Easy, right? Well, no, not really. Because when the Hertz tow truck went back to Pine Valley to get the car, it wasn’t at the Frosty Burger. Which resulted in it being reported stolen. While it was theoretically still in my custody. Frantic phone messages waiting for me once I got into cell phone coverage again 2 days later (Las Vegas). They’re looking to hang the cost of the car on me, plus Car #3 isn’t shown on my account and *it* is on the verge of being reported stolen as well. Got *THAT* sorted out in a hurry. I suggested they talk to the owner/manager of the Frosty Burger in Pine Valley. Calls were made, and, indeed the “abandoned car” was towed to a local gas station/impound yard. Across the street from the Frosty Burger. Visible from where it was parked. Owned by the brother of the Frosty Burger’s owner. Pine Valley isn’t really that big of a town.
I was told the good news was that I’d called back before they’d issued a warrant for my arrest. Yeah, no kidding.
Never Got the Rental
There are some rental car companies that tend to be a bit shady when it comes to telling you how much everything will cost. $20 a day for a week can quickly become $200. In this case, the rental car company slowly but surely bumped up the price of this couple’s rental. With little money in the bank, user ‘RandomArt’ explains how he and his wife never got the car they needed:
My horror story involves never actually ending up with the rental. My wife and I were going through a bit of financial hardship due to lack of work a while back. When the clutch went out in our car, we had to get a rental so my wife can get back and forth to work as she works out of public transit range. The combination of ordering the clutch and having to pay rent and some bills right away had gutted both of our accounts so my father in law had offered to pay for the rental.
Of course, it’s never easy to get a straight answer from the rental agency as to how much you need to have in the account to pay for the deposit since neither of us have credit cards. The guy on the phone I talked to from Budget said that we only had to have enough to cover the cost of the car for however long we were going to rent it for, in our case about $160. So, with the money secured and a cheap car reserved, we set out into the summer heat (around 93 degrees plus stifling humidity) for our 3 mile trek to the closest Budget rental location. Keep in mind that my wife has a pretty low tolerance for heat, and we ended up having to stop rather often to rest because of it.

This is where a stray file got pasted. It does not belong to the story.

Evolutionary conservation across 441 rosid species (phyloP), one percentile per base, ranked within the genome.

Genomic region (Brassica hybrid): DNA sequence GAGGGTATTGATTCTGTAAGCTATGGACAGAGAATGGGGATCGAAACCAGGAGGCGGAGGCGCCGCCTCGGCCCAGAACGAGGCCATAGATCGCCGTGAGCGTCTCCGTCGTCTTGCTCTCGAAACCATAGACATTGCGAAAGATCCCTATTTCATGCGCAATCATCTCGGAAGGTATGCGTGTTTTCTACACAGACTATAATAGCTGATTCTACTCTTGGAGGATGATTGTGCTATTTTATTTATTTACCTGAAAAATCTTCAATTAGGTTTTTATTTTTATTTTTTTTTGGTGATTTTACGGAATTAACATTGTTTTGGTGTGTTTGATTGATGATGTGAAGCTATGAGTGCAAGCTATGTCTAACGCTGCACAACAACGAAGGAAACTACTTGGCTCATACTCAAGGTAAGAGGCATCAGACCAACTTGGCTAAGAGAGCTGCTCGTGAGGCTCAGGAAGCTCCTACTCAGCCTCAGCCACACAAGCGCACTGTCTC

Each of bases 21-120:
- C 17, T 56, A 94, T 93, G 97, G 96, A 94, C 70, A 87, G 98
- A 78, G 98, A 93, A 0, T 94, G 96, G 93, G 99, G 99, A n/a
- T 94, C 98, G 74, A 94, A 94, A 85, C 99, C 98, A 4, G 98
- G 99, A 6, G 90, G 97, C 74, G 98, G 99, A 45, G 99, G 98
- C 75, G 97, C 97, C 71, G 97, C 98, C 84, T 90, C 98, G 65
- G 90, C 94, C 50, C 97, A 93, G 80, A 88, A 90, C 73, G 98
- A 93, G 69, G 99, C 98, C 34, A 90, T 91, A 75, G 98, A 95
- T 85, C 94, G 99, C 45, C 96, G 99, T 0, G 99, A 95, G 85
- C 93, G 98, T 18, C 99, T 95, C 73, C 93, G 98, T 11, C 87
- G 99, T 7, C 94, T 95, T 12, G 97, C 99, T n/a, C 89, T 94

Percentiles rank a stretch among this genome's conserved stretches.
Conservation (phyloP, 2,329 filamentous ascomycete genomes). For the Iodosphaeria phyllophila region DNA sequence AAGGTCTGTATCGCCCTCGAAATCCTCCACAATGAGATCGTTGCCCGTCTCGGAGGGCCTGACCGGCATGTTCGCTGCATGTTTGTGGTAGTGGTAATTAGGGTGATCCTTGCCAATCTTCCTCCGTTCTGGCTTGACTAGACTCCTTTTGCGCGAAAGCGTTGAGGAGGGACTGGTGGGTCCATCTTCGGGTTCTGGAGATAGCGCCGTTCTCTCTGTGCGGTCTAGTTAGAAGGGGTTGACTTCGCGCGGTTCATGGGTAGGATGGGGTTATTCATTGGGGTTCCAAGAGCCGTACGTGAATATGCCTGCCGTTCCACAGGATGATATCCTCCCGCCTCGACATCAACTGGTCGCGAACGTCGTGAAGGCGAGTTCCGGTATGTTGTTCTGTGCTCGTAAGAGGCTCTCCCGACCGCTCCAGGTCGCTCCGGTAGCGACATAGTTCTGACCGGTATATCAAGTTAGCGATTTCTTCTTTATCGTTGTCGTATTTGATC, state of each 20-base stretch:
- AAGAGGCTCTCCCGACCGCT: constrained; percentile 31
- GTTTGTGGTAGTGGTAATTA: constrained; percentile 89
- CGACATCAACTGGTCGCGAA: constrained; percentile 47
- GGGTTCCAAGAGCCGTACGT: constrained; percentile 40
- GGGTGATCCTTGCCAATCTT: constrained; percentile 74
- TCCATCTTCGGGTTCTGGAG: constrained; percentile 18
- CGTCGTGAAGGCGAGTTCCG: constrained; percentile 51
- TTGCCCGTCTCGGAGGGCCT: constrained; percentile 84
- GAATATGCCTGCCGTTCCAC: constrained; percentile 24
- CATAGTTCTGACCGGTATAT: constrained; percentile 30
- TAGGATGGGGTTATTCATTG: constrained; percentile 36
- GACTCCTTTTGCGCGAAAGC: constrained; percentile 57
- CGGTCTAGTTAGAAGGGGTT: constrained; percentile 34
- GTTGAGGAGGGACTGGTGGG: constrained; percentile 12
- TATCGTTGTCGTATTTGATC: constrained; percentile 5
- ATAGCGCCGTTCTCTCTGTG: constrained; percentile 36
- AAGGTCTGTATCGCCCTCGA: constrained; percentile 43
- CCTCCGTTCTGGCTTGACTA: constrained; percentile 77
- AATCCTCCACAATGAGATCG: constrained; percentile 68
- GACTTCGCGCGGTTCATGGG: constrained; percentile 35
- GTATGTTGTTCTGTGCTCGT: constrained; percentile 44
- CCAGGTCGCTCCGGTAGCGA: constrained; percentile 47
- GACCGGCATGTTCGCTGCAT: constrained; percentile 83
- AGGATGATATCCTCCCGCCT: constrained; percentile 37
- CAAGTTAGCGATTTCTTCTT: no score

It is said that only 2% of Budget car rental transactions end with a smile.
When we finally got to our destination, the guy (a different guy than who I talked to on the phone) tried to run our card without telling us how much it was being run for, only to have it decline. After it was declined he then told us that the deposit was $250. So, my wife and I left to go transfer some cash into her account so it would clear, which involved walking another half mile to the closest bank. We ended up pooling all of our money into her account to make it over $250 before heading back to Budget.
When we got back into the counter at budget, the same guy ran our card again and still declined it. When we asked him why, he said that we needed $255 and refused to run the card again. This set off an argument with me asserting that he had told us that we needed $250 earlier.
I ended up storming out a few minutes later with my wife in tears. The temperature had risen a bit for the long trudge home. The whole ordeal ended up making me 2 hours late for my shift at work, because it generally took me about an hour and a half to get to work on public transit.
It was my first and last experience with Budget.
Hiring a rental car should be a simple and pleasant experience. It is not a usual occurrence for something to go wrong but when it does go wrong, it can go horribly wrong! Make sure to read over all policies and conditions from car rental companies to ensure you don’t get stuck in an unforgiving predicament.